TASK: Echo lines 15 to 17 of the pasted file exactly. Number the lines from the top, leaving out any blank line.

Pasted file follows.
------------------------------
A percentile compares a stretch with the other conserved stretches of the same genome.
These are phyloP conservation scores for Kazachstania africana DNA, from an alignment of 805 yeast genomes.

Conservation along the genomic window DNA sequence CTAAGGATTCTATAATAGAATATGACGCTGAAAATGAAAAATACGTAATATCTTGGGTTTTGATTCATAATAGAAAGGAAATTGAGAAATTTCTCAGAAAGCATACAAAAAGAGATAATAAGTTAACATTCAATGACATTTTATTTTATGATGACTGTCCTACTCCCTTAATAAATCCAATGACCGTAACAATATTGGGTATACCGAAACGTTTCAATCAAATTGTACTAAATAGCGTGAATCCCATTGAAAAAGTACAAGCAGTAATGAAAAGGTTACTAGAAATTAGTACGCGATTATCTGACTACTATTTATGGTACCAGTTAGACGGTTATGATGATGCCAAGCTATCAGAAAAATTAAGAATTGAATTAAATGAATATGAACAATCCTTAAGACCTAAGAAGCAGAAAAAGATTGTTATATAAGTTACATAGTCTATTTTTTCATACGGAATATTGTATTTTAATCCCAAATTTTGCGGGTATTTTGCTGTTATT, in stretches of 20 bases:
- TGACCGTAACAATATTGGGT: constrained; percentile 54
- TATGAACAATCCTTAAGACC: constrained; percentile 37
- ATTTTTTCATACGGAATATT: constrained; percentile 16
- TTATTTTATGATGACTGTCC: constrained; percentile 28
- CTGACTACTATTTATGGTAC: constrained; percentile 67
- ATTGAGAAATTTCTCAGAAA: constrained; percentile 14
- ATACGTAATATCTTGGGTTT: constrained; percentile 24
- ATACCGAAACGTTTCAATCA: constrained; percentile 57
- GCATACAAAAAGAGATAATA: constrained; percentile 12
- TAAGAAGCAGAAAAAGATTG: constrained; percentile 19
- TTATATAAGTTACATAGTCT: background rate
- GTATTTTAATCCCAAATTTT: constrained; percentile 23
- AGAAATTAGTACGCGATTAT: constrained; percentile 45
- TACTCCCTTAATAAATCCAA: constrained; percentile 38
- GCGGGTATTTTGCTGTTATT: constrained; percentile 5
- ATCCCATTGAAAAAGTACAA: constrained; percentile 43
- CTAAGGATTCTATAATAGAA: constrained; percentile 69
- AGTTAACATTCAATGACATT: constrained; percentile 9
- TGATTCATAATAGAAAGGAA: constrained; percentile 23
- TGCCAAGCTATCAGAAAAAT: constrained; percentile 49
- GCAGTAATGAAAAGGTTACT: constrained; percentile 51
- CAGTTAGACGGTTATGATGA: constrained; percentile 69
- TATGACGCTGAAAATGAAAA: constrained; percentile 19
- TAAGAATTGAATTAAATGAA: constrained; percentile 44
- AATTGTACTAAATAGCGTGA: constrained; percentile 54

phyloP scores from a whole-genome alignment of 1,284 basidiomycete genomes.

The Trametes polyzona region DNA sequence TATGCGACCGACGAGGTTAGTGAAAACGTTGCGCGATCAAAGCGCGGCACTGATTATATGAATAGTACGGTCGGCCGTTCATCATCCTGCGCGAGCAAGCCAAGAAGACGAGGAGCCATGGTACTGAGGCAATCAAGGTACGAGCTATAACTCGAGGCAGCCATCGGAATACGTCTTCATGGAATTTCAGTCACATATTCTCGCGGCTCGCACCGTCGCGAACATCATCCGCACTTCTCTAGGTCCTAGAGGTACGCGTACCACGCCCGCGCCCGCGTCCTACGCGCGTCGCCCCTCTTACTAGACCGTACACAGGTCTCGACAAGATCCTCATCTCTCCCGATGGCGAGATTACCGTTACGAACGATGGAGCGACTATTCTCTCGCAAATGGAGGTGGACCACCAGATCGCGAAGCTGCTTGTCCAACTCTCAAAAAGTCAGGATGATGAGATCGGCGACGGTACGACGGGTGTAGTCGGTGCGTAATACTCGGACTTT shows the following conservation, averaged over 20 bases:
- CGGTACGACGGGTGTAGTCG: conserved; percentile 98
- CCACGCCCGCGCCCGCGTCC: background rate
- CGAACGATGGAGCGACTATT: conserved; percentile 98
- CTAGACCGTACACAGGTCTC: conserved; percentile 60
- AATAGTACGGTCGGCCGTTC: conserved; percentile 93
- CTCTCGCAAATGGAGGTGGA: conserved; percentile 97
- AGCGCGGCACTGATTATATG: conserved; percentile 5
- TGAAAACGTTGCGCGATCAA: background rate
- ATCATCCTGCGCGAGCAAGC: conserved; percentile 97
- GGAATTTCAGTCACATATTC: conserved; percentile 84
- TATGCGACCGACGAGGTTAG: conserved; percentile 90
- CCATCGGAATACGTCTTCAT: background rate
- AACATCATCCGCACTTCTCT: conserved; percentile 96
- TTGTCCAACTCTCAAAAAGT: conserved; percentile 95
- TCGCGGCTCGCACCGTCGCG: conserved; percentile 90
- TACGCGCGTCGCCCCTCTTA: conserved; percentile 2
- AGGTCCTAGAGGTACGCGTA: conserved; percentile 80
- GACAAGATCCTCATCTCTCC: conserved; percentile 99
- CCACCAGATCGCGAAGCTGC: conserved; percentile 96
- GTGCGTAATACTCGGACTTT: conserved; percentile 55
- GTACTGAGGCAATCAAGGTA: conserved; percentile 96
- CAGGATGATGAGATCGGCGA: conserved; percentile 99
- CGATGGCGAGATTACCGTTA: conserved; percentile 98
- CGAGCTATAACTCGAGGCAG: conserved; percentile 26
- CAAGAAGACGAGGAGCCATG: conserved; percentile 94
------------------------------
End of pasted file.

- GTATTTTAATCCCAAATTTT: constrained; percentile 23
- AGAAATTAGTACGCGATTAT: constrained; percentile 45
- TACTCCCTTAATAAATCCAA: constrained; percentile 38